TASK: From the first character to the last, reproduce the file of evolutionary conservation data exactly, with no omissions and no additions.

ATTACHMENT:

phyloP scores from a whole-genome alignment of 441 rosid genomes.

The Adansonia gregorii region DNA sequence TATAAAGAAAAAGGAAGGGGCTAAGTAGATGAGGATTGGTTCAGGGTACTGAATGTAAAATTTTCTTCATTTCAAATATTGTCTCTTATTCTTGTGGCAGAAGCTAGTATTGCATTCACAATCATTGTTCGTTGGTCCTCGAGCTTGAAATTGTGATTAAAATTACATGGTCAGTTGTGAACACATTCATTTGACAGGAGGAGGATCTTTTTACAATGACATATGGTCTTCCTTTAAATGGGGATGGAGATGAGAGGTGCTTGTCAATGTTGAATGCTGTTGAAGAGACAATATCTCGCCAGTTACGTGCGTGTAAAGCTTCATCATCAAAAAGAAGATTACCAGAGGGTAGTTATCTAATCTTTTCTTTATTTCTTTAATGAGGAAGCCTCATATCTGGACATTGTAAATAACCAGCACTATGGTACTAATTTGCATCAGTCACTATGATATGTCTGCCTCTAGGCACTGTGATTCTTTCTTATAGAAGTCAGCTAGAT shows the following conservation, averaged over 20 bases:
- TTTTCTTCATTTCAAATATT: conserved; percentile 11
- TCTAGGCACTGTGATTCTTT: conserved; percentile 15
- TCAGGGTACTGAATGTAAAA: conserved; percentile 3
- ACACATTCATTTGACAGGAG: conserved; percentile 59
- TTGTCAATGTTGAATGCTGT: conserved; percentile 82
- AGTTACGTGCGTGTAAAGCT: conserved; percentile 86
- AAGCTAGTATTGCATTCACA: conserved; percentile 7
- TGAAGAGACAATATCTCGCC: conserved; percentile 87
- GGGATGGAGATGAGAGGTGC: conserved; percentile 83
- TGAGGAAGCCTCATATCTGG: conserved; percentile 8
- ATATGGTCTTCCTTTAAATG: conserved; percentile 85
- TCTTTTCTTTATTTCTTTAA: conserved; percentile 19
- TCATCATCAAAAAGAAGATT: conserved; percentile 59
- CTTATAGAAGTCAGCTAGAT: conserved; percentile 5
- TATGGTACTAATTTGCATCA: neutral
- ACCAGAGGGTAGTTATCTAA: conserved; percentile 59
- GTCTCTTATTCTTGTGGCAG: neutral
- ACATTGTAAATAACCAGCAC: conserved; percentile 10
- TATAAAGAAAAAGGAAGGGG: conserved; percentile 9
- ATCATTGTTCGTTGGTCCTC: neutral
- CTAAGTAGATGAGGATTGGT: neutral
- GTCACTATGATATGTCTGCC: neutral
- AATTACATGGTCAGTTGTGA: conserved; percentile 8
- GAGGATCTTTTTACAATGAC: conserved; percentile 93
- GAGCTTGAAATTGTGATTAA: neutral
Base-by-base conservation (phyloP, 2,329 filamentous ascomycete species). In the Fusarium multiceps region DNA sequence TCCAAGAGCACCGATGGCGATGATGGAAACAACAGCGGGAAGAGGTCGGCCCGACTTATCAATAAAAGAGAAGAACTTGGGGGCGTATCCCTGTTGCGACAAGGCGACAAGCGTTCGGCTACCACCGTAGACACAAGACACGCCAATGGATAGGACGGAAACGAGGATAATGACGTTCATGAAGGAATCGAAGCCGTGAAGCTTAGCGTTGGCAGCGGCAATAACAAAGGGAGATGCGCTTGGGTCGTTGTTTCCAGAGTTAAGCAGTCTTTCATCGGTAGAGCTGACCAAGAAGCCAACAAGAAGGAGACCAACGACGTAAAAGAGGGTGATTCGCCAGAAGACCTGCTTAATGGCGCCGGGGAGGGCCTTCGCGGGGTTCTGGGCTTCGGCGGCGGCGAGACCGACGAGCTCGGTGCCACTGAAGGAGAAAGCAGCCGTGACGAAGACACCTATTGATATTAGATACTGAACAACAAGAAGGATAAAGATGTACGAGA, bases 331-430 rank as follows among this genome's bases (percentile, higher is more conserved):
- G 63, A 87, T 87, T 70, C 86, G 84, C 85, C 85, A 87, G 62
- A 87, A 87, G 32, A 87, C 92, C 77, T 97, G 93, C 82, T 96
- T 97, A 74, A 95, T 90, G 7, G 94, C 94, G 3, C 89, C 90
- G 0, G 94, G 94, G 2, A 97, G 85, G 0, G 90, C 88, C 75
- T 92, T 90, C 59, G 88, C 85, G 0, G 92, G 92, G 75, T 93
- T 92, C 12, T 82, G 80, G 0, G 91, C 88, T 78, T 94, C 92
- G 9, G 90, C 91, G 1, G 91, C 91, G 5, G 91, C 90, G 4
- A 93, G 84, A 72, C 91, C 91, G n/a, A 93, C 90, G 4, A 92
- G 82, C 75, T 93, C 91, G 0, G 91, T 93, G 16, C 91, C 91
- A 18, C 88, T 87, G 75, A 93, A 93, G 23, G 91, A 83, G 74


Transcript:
phyloP scores from a whole-genome alignment of 441 rosid genomes.

The Adansonia gregorii region DNA sequence TATAAAGAAAAAGGAAGGGGCTAAGTAGATGAGGATTGGTTCAGGGTACTGAATGTAAAATTTTCTTCATTTCAAATATTGTCTCTTATTCTTGTGGCAGAAGCTAGTATTGCATTCACAATCATTGTTCGTTGGTCCTCGAGCTTGAAATTGTGATTAAAATTACATGGTCAGTTGTGAACACATTCATTTGACAGGAGGAGGATCTTTTTACAATGACATATGGTCTTCCTTTAAATGGGGATGGAGATGAGAGGTGCTTGTCAATGTTGAATGCTGTTGAAGAGACAATATCTCGCCAGTTACGTGCGTGTAAAGCTTCATCATCAAAAAGAAGATTACCAGAGGGTAGTTATCTAATCTTTTCTTTATTTCTTTAATGAGGAAGCCTCATATCTGGACATTGTAAATAACCAGCACTATGGTACTAATTTGCATCAGTCACTATGATATGTCTGCCTCTAGGCACTGTGATTCTTTCTTATAGAAGTCAGCTAGAT shows the following conservation, averaged over 20 bases:
- TTTTCTTCATTTCAAATATT: conserved; percentile 11
- TCTAGGCACTGTGATTCTTT: conserved; percentile 15
- TCAGGGTACTGAATGTAAAA: conserved; percentile 3
- ACACATTCATTTGACAGGAG: conserved; percentile 59
- TTGTCAATGTTGAATGCTGT: conserved; percentile 82
- AGTTACGTGCGTGTAAAGCT: conserved; percentile 86
- AAGCTAGTATTGCATTCACA: conserved; percentile 7
- TGAAGAGACAATATCTCGCC: conserved; percentile 87
- GGGATGGAGATGAGAGGTGC: conserved; percentile 83
- TGAGGAAGCCTCATATCTGG: conserved; percentile 8
- ATATGGTCTTCCTTTAAATG: conserved; percentile 85
- TCTTTTCTTTATTTCTTTAA: conserved; percentile 19
- TCATCATCAAAAAGAAGATT: conserved; percentile 59
- CTTATAGAAGTCAGCTAGAT: conserved; percentile 5
- TATGGTACTAATTTGCATCA: neutral
- ACCAGAGGGTAGTTATCTAA: conserved; percentile 59
- GTCTCTTATTCTTGTGGCAG: neutral
- ACATTGTAAATAACCAGCAC: conserved; percentile 10
- TATAAAGAAAAAGGAAGGGG: conserved; percentile 9
- ATCATTGTTCGTTGGTCCTC: neutral
- CTAAGTAGATGAGGATTGGT: neutral
- GTCACTATGATATGTCTGCC: neutral
- AATTACATGGTCAGTTGTGA: conserved; percentile 8
- GAGGATCTTTTTACAATGAC: conserved; percentile 93
- GAGCTTGAAATTGTGATTAA: neutral
Base-by-base conservation (phyloP, 2,329 filamentous ascomycete species). In the Fusarium multiceps region DNA sequence TCCAAGAGCACCGATGGCGATGATGGAAACAACAGCGGGAAGAGGTCGGCCCGACTTATCAATAAAAGAGAAGAACTTGGGGGCGTATCCCTGTTGCGACAAGGCGACAAGCGTTCGGCTACCACCGTAGACACAAGACACGCCAATGGATAGGACGGAAACGAGGATAATGACGTTCATGAAGGAATCGAAGCCGTGAAGCTTAGCGTTGGCAGCGGCAATAACAAAGGGAGATGCGCTTGGGTCGTTGTTTCCAGAGTTAAGCAGTCTTTCATCGGTAGAGCTGACCAAGAAGCCAACAAGAAGGAGACCAACGACGTAAAAGAGGGTGATTCGCCAGAAGACCTGCTTAATGGCGCCGGGGAGGGCCTTCGCGGGGTTCTGGGCTTCGGCGGCGGCGAGACCGACGAGCTCGGTGCCACTGAAGGAGAAAGCAGCCGTGACGAAGACACCTATTGATATTAGATACTGAACAACAAGAAGGATAAAGATGTACGAGA, bases 331-430 rank as follows among this genome's bases (percentile, higher is more conserved):
- G 63, A 87, T 87, T 70, C 86, G 84, C 85, C 85, A 87, G 62
- A 87, A 87, G 32, A 87, C 92, C 77, T 97, G 93, C 82, T 96
- T 97, A 74, A 95, T 90, G 7, G 94, C 94, G 3, C 89, C 90
- G 0, G 94, G 94, G 2, A 97, G 85, G 0, G 90, C 88, C 75
- T 92, T 90, C 59, G 88, C 85, G 0, G 92, G 92, G 75, T 93
- T 92, C 12, T 82, G 80, G 0, G 91, C 88, T 78, T 94, C 92
- G 9, G 90, C 91, G 1, G 91, C 91, G 5, G 91, C 90, G 4
- A 93, G 84, A 72, C 91, C 91, G n/a, A 93, C 90, G 4, A 92
- G 82, C 75, T 93, C 91, G 0, G 91, T 93, G 16, C 91, C 91
- A 18, C 88, T 87, G 75, A 93, A 93, G 23, G 91, A 83, G 74